1. Analyze your current computer workstation according to the 10 questions described in the video.

2. If you do not have a personal computer workstation at home, analyze the one you use at work.

3. Write down the answer to the 10 questions on a sheet of paper.

4. Identify which answers represent problems with the ergonomics of your computer workstation.

5. Develop a plan on how to correct these discrepancies. This may involve talking to your supervisor at work or partner or spouse at home. The plan could involve minimal changes (fix one or two problems) or result in a complete overhaul or retrofit.

6. Write a timeline for implementing your plan.

7. At the end of your timeline assess how you made out.

The seven reorganizing exercises discussed over the past series of Reorganize columns just scratch the surface of the countless things you can do to build hardy health habits and live a healthy lifestyle. Feel free to add others that you think will contribute to reorganizing your health. In addition to helping you conquer your stress you’ll feel better, have more energy, and generally improve the quality of your life.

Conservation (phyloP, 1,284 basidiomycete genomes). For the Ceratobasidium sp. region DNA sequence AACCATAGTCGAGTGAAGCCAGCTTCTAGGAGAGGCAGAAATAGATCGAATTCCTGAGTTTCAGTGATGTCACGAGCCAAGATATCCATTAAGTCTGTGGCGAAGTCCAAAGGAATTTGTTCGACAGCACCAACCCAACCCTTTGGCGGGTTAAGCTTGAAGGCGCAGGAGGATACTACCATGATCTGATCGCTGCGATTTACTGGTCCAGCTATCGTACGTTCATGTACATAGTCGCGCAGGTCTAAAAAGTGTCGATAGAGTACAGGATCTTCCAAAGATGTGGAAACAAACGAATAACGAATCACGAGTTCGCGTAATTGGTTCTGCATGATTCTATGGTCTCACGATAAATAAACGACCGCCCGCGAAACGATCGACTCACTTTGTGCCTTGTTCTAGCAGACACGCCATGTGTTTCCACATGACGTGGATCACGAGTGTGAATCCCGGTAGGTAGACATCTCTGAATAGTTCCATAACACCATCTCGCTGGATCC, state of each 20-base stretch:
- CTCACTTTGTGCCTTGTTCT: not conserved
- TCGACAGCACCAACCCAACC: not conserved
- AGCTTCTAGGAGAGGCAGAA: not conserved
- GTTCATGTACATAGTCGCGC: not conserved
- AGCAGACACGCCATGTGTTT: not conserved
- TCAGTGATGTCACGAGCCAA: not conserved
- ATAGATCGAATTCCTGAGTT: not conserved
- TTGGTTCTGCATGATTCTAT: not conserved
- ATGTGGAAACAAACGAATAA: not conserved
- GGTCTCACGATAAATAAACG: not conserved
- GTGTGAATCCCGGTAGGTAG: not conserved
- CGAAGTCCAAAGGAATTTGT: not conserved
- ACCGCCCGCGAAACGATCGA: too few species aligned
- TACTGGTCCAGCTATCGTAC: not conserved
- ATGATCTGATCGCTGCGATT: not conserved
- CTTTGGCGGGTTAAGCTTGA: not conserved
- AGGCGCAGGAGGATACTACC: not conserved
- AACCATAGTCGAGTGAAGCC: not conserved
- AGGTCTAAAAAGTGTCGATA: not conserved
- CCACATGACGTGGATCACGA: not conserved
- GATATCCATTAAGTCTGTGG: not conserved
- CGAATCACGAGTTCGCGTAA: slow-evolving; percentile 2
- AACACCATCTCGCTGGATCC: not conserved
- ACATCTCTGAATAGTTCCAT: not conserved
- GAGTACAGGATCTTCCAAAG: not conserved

In my next column I’ll go back to the beginning, refresh your memory about what stress really is, and start adding to the Five R’s of Coping strategies we’ve been discussing over the past year in a half.

In the meantime remember to Stress Less and Live More.

P.S. For more information on Reorganizing and building a more stress-resistant lifestyle check out my Reorganize Course: www.drrichblonna.com/courses/courses-for-everyone/the-5-steps-to-conquering-your-stress-home-study-program-reorganize-course/

Dr Rich Blonna is an expert in understanding how the mind and body work together in creating and managing stress. He is the author of several stress self-help books and courses and the popular college textbook, Coping With Stress in a Changing World 5th Ed; McGraw-Hill Publishing. He is a semi-retired Professor Emeritus from William Paterson University in NJ.